The Funnel Weavers

10-05-2015 | Lindsay

On the morning of the autumnal equinox we awoke to mist. It curled around the sunchokes and blackberries in the garden and floated amid the forest oaks and maples. In the early twilight, the mist hung like a gray gauze curtain over the lingering dark. It was not soundless, but deeply quiet. As the sun rose over the ridge there appeared in the grasses of the sheep field and in the tufts clustering at the base of the fruit trees ethereal, small dwellings, woven of pale silk. They dotted the landscape: delicate diminutive domes, cloud castles.

These are the homes of tiny grass spiders, who are funnel weavers. Unlike the orb weavers, whose webs stretch high in geometric, spoked precision between branches and twigs, funnel weavers create gauzy works of art low to the ground. Most of the time, we pass them by unknowing. When morning dew dresses their webs in droplets of sun-kissed light, they appear out of the mist, like miniature, spangled Brigadoons.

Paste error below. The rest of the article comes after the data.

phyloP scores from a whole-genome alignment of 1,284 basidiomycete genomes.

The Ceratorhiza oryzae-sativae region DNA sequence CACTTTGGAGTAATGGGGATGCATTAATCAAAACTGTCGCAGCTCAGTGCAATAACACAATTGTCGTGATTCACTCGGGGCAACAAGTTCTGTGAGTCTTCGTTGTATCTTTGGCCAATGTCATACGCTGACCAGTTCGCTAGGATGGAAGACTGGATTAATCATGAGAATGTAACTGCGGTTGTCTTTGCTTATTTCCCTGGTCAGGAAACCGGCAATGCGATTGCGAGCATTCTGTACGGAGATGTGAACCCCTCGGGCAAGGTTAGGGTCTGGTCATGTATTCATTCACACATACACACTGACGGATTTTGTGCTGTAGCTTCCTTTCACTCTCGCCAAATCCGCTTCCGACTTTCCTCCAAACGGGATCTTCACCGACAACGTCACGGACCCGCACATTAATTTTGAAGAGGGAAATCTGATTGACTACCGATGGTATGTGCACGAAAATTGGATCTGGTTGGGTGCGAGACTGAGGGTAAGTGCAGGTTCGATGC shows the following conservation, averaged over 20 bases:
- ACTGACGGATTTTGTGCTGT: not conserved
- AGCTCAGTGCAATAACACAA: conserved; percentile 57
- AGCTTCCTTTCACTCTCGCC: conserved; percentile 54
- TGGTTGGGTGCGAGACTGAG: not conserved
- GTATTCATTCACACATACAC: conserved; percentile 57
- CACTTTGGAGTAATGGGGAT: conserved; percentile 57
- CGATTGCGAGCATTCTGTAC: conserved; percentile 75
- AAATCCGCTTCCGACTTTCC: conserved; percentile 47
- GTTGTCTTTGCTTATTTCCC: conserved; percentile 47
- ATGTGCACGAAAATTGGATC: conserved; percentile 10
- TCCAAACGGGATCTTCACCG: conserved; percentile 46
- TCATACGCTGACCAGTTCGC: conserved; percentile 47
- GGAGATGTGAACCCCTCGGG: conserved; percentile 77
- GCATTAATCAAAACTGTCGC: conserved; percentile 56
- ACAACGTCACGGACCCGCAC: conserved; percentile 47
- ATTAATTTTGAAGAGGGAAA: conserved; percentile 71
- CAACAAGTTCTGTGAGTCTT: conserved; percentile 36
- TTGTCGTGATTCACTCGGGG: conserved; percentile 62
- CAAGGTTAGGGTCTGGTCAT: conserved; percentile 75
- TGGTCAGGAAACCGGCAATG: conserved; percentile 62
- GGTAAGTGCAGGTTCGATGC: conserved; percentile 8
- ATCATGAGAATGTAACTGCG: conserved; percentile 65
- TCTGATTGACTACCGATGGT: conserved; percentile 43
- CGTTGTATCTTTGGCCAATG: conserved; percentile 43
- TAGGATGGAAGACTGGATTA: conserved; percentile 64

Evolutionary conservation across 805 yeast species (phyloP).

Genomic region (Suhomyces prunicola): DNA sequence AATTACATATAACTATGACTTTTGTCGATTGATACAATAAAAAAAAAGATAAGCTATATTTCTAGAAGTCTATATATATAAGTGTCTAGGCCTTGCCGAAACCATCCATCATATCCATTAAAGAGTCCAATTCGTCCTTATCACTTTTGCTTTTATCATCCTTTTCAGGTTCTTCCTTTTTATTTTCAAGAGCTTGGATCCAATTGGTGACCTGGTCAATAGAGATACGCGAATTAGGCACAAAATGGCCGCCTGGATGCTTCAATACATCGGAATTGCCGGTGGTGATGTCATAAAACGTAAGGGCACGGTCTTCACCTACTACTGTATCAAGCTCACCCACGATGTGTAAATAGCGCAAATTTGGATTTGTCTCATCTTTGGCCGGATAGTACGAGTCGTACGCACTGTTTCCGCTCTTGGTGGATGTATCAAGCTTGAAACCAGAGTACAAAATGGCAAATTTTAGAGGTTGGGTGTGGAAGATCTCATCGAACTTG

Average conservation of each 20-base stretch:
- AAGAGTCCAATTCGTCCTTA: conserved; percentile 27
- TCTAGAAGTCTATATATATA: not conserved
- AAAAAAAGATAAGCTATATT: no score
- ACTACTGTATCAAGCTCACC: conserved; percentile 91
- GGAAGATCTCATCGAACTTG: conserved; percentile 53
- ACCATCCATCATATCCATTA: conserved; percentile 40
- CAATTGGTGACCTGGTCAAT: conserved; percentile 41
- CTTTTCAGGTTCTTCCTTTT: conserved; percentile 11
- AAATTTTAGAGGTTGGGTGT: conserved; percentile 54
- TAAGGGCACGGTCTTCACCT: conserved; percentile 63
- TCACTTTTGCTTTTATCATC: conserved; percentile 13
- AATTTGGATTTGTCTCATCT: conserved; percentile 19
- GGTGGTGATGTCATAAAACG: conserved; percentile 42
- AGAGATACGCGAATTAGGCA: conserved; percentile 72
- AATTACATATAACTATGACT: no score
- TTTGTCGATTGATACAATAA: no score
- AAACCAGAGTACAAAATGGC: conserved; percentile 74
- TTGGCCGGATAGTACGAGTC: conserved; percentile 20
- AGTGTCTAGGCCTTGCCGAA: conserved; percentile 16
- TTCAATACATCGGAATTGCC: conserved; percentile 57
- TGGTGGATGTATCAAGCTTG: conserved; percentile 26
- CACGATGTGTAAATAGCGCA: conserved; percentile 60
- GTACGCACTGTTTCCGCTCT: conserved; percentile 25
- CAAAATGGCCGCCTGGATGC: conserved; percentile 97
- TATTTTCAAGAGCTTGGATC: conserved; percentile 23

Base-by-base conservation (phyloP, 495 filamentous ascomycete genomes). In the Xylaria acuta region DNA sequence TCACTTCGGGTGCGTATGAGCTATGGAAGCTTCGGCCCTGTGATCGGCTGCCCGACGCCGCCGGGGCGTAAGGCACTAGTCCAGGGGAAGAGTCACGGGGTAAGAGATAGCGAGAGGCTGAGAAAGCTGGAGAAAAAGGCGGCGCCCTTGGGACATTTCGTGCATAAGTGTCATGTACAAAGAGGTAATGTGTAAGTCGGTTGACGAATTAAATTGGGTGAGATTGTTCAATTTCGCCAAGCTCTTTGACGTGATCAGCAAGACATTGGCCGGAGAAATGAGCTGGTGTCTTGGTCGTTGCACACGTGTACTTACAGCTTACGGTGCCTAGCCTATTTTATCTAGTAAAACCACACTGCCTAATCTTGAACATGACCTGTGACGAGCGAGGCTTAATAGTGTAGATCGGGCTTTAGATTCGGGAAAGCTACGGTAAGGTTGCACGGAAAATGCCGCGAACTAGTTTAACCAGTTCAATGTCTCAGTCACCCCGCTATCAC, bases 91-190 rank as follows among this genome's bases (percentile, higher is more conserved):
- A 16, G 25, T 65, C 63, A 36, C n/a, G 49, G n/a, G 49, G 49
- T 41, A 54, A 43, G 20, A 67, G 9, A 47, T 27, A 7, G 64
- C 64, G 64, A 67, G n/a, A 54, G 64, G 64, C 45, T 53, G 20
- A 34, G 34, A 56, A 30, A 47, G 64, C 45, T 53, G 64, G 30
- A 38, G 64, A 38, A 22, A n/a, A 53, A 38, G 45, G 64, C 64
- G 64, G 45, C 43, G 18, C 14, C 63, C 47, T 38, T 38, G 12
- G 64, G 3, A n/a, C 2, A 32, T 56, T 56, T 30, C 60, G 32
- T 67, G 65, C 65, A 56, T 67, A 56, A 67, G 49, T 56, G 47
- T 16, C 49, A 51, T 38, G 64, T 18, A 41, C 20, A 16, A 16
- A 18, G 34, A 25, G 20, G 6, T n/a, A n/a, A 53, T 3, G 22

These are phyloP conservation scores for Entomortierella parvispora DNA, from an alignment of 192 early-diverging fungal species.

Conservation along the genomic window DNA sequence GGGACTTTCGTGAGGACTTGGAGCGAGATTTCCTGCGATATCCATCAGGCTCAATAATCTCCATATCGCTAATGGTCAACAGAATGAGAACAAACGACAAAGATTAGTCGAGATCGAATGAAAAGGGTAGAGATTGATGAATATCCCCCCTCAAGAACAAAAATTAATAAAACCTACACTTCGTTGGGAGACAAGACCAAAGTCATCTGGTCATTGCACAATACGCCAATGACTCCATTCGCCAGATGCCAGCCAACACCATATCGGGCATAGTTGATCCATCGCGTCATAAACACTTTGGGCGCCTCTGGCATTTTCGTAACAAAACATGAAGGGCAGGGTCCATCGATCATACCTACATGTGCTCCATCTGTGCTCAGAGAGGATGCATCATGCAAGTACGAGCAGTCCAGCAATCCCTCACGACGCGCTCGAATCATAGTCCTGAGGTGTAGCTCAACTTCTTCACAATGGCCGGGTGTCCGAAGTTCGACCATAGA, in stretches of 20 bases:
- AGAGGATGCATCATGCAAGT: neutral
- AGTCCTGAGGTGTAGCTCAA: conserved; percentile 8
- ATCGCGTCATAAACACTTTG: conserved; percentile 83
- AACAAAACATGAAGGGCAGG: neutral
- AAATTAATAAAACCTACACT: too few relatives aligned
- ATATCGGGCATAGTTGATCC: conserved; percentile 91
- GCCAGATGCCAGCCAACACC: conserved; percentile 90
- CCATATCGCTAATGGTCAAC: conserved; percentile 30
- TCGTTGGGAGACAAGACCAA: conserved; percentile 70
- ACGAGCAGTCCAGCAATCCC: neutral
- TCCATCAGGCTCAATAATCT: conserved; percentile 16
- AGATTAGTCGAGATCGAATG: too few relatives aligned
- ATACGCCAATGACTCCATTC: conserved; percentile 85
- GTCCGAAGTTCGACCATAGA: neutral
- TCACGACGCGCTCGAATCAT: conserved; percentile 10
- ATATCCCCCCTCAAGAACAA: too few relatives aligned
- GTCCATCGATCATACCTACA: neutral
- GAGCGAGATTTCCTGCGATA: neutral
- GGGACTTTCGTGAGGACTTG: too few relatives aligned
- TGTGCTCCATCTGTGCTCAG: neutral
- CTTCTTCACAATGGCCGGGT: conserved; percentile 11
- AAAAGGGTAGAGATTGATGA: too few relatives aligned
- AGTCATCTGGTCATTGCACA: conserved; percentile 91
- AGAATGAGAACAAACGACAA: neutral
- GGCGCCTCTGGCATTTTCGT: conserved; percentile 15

This weekend past, some of us participated in "Grief, Longing, and Tending the Soul of the World." Gently and ably led by Cheryl Hellner and Jim Hall, it was not an easy retreat. Grasping longings and griefs in our trembling hands requires courage, the necessity of walking whole-heartedly into a dark realm.

It is autumn, the season of mystery and transformation, when unseen forces work upon the forest preparing it to rest; perhaps also upon our broken hearts, quietly, in the dark. Khaled Hosseini writes in The Kite Runner, "I wondered if that was how forgiveness budded, not with the fanfare of epiphany, but with pain gathering up its things, packing up, and slipping away unannounced in the middle of the night."

Grace does happen. On an equinox morning, mist rises, sunlight peeks over the ridge, and the funnel weavers appear.